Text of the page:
The US Chamber of Commerce Urges Regulation on AI

Chamber of Commerce
The United States Chamber of Commerce in Washington D.C.

The U.S. Chamber of Commerce has today released a report pushing for the regulation of artificial intelligence (AI) technology.

The business lobby traditionally has an anti-regulatory stance but has expressed concern that failure to take action on the AI industry could “harm the economy, potentially diminish individual rights, and constrain the development and introduction of beneficial technologies.”

The Chamber offers little in the way of specifics of what the regulation should be, but did stress a “risk-based approach.”

It added that AI is projected to add $13 trillion to global economic growth by 2030 and that it has made important contributions already such as easing hospital nursing shortages and mapping wildfires to speed emergency management officials’ response.

However, the report also emphasized the need to be ready for the technology’s looming ubiquity and potential danger since it argues that “virtually every” business and government agency will be using AI within 20 years.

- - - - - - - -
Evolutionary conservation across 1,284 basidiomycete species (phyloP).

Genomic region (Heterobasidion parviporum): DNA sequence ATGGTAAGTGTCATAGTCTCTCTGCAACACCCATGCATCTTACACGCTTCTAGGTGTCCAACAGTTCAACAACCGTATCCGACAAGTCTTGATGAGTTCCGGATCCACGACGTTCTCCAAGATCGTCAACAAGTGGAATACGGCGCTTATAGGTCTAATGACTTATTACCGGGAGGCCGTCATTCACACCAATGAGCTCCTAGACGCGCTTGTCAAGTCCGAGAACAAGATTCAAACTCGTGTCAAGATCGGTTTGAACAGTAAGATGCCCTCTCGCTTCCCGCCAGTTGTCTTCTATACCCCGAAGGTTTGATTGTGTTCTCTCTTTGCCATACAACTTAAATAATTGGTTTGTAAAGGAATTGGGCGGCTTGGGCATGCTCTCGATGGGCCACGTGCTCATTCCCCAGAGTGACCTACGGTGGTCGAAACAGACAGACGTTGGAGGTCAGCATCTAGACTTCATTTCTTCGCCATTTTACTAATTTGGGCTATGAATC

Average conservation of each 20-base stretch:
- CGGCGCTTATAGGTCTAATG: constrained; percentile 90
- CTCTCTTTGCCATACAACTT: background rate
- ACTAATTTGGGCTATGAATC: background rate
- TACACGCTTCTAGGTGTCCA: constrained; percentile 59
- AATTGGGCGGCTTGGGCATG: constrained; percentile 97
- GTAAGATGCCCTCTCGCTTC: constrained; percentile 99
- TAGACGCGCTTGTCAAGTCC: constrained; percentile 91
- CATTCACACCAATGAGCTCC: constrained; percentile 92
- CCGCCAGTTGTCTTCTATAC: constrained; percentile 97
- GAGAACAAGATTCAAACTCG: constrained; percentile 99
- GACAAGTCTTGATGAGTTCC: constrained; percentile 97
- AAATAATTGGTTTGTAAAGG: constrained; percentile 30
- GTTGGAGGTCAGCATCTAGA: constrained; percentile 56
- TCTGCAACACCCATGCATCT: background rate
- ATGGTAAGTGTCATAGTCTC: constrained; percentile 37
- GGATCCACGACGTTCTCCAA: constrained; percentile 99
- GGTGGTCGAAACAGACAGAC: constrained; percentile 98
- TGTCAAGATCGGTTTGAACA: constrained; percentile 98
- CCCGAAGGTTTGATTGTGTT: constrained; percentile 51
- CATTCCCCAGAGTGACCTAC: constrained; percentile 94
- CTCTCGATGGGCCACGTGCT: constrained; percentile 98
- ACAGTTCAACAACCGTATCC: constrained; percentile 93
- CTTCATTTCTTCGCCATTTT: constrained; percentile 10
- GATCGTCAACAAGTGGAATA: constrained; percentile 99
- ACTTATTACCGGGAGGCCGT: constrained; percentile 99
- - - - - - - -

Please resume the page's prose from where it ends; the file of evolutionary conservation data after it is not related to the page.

“AI presents unique challenges from national security implications to privacy concerns to ensuring that harmful biases are not hardwired into the next generation of technological systems to potential large scale job disruptions,” says co-chairman of the AI Commission and former U.S. Representative John Delaney (D-MD). 

“We must address these issues in a clear-eyed fashion, harness the enormous economic and quality of life potential that can flow from AI innovation and protect the rights of all Americans. This will require close coordination and collaboration between government and industry.” 

What are the Concerns Surrounding AI?

PetaPixel has been reporting on the misuse of deepfake technology, such as sexually suggestive ads of Emma Watson running on Facebook and Instagram.

There is also the question of how AI image generators were trained with photographers taking issue with their work being used to train models such as DALL-E and Midjourney. As noted by Gizmodo, this week the website Have I Been Trained? announced that 78 million artworks have been removed from training datasets because of requests by artists.

There is currently no AI regulation in the United States and there is no bill making its way through Congress to curb AI’s excesses.

Image credits:AgnosticPreachersKid at English Wikipedia.